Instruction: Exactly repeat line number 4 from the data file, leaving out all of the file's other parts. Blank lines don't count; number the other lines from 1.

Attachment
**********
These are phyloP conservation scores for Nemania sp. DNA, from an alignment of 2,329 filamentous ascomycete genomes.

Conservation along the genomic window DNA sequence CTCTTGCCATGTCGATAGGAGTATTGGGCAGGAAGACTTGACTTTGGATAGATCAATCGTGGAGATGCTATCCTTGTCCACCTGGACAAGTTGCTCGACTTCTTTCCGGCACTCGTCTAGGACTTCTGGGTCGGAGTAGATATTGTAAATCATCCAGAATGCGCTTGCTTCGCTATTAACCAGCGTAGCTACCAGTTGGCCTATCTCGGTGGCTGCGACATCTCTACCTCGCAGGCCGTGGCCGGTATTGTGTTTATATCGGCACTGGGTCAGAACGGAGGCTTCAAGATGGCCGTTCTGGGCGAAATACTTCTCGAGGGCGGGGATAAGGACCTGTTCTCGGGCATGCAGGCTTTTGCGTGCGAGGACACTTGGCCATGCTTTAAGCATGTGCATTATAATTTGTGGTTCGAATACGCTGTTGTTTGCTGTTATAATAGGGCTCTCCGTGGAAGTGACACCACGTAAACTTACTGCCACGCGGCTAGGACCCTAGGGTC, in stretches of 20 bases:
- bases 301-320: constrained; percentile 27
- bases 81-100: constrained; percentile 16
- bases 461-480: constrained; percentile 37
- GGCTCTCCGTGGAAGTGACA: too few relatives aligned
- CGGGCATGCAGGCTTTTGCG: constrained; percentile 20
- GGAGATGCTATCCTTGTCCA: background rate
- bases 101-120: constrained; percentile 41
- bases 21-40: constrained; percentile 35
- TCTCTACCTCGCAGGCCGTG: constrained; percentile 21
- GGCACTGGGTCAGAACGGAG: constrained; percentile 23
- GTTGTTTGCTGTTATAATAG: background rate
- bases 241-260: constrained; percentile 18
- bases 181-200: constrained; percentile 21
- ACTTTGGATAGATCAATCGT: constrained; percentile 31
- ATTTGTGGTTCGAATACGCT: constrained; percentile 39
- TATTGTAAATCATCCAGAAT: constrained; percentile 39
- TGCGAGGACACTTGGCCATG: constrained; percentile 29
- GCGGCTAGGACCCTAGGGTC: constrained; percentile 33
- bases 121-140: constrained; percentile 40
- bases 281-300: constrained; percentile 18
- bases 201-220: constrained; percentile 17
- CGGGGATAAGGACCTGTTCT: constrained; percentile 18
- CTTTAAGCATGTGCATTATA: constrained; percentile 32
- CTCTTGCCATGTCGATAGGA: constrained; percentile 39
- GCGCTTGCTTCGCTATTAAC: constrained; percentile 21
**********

- bases 81-100: constrained; percentile 16